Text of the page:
The Tigers have been under Leyland's charge for three seasons now, and they've pretty much laid out like this: 1. World Series; 2. Playoff contention till early September; 3. Biggest disappointment in Detroit sports history.

Some would say that no. 3 trumps nos. 1 and 2, combined. Also understood, though maybe a tad harsh.

But here's what's not harsh.

It's not harsh of me to simply direct your attention to a troubling statistic that I have railed about in this space in the not-so-distant past. Today's edition of the Detroit Free Press had the temerity to print it.

The Tigers' winning percentage, under Leyland's watch, in games played before and after the All-Star break, lays out like this:

2006: (before) .670; (after) .486
2007: (before) .582; (after) .493
2008: (before) .500; (after) .387

Those "afters" don't look too good, do they?

You can play around with numbers in baseball to your heart's content. Figures and stats are often like Silly Putty; you can make them look pretty much like anything you want.

But these aren't Silly Putty numbers. These are of the cold, hard variety. You can't make those "after" percentages look good, no matter how much you try.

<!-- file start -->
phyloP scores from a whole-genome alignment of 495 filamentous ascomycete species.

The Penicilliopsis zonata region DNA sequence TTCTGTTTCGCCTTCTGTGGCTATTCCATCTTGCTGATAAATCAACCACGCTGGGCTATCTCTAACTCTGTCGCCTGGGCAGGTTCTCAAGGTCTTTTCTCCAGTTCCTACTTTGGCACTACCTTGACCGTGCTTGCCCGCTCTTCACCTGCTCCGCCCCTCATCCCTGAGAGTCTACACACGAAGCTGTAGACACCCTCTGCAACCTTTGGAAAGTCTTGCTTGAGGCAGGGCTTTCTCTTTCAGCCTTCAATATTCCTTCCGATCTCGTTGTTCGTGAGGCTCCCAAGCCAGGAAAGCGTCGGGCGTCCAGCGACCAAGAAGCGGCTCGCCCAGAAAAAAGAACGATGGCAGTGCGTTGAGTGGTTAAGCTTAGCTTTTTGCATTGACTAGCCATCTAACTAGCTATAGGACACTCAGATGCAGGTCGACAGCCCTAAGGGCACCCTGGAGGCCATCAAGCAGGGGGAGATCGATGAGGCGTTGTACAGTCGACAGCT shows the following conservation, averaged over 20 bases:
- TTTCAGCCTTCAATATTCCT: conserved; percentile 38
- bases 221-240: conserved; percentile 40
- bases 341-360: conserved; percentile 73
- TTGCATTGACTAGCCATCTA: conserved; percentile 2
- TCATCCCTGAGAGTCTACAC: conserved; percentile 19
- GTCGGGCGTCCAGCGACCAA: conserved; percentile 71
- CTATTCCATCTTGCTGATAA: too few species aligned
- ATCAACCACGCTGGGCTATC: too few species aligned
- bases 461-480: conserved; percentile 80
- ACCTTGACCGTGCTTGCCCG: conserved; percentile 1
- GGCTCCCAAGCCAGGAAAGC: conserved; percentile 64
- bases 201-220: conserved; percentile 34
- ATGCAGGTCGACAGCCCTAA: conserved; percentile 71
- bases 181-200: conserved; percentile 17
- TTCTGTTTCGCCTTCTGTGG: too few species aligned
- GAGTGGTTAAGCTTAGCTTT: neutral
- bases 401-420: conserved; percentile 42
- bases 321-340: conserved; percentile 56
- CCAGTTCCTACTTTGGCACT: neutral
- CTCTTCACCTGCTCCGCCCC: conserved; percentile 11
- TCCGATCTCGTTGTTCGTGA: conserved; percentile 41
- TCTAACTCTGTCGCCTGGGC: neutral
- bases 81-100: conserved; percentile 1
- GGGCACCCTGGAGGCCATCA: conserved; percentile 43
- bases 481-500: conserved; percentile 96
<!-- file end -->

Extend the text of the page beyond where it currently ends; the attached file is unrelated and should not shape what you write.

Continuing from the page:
In '06, the cool second half cost the Tigers their supposedly in-the-bag divisional title. In '07, it cost them a playoff berth, period. This year, it cost them some dignity, if nothing else.

Would I bring Leyland back for a fourth go at it? Probably. It's kind of hard to justify canning him, with 2-of-3 seasons being pretty decent, overall.

But those second half winning percentages make me a little uneasy. Once can be a fluke. Twice can be some bad luck. Thrice is an indictment of the manager.

Here's what I think when I look at those cold, hard numbers.